The St. Petersburg paradox (named after the journal in which Bernoulli's paper was published) arises when there is no upper bound on the potential rewards from very low probability events. Because some probability distribution functions have an infinite expected value, an expected-wealth maximizing person would pay an arbitrarily large finite amount to take this gamble. In real life, people do not do this.
Bernoulli proposed a solution to this paradox in his paper: the utility function used in real life means that the expected utility of the gamble is finite, even if its expected value is infinite. (Thus he hypothesized diminishing marginal utility of increasingly larger amounts of money.) It has also been resolved differently by other economists by proposing that very low probability events are neglected, by taking into account the finite resources of the participants, or by noting that one simply cannot buy that which is not sold (and that sellers would not produce a lottery whose expected loss to them were unacceptable).
In the 1950s Leonard Jimmie Savage, an American statistician, derived a framework for comprehending expected utility. At that point, it was considered the first and most thorough foundation to understanding the concept. Savage's framework involved proving that expected utility could be used to make an optimal choice among several acts through seven postulates (notated as P1-P7).
Savage's framework has since been used in neo-Bayesian statistics (see Bayesian probability) and the field of applied statistics.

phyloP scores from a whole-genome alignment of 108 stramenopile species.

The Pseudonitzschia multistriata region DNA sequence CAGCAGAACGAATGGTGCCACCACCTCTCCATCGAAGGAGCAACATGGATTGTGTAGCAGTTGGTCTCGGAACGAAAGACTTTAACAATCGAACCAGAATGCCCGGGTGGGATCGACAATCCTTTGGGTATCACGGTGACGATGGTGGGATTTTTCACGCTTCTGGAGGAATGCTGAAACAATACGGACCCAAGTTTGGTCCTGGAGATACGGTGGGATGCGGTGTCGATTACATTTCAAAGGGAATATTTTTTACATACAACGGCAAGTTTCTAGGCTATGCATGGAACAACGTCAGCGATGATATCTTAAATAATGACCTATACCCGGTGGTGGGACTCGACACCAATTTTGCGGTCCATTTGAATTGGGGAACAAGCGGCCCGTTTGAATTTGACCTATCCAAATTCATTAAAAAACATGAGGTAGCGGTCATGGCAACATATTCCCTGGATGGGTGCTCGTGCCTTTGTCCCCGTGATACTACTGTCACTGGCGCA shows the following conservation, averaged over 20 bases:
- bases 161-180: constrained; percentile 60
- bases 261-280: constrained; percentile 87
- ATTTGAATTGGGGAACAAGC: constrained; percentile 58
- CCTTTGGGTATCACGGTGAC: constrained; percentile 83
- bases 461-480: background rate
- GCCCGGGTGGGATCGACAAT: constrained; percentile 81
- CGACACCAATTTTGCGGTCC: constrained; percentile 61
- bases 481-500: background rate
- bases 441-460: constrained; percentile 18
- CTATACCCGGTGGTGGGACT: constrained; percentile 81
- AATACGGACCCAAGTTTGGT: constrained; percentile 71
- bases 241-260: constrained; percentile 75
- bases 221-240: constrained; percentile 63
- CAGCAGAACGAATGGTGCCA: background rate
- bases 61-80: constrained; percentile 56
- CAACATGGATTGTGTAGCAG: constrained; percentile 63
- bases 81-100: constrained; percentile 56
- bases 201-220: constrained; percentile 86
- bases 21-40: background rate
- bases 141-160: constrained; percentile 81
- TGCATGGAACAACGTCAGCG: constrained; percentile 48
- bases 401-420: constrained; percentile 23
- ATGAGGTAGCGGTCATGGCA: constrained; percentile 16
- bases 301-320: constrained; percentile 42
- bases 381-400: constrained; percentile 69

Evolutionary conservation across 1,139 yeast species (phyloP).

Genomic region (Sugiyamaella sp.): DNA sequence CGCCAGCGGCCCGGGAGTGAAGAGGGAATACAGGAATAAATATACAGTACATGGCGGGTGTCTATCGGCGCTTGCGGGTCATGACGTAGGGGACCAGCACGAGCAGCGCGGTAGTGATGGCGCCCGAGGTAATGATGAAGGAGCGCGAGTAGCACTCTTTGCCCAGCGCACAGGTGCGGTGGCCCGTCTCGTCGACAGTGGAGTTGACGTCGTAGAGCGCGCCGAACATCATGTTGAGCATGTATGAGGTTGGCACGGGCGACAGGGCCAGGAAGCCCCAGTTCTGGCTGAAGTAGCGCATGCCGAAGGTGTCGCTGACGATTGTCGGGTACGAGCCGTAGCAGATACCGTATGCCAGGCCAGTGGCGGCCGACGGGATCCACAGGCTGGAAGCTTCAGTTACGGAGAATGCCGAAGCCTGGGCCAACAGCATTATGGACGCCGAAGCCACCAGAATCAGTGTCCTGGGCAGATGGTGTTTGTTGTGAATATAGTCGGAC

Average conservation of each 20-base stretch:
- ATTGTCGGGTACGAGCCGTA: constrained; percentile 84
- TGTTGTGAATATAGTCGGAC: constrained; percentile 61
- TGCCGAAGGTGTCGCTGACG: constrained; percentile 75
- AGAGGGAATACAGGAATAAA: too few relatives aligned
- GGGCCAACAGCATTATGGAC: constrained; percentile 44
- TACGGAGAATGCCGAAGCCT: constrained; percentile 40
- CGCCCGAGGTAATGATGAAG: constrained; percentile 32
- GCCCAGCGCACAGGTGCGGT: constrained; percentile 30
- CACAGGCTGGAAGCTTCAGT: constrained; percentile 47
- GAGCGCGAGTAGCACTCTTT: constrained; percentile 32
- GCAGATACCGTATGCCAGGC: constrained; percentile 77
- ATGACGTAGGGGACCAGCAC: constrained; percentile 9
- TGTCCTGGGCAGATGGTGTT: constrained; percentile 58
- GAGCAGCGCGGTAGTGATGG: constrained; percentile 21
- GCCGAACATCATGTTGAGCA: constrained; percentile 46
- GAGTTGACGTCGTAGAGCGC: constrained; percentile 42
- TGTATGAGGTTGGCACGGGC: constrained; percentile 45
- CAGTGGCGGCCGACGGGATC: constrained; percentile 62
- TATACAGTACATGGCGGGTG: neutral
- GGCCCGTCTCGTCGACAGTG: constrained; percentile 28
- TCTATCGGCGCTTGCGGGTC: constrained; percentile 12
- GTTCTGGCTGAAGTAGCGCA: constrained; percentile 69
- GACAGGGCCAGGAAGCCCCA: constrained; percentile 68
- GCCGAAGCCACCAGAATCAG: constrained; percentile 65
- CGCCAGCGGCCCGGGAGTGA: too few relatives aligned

Completeness assumes that an individual has well defined preferences and can always decide between any two alternatives.
This means that the individual prefers A to B, B to A or is indifferent between A and B.
Transitivity assumes that, as an individual decides according to the completeness axiom, the individual also decides consistently.
Independence of irrelevant alternatives pertains to well-defined preferences as well. It assumes that two gambles mixed with an irrelevant third one will maintain the same order of preference as when the two are presented independently of the third one. The independence axiom is the most controversial axiom..
Continuity assumes that when there are three lotteries (A, B and C) and the individual prefers A to B and B to C, then there should be a possible combination of A and C in which the individual is then indifferent between this mix and the lottery B.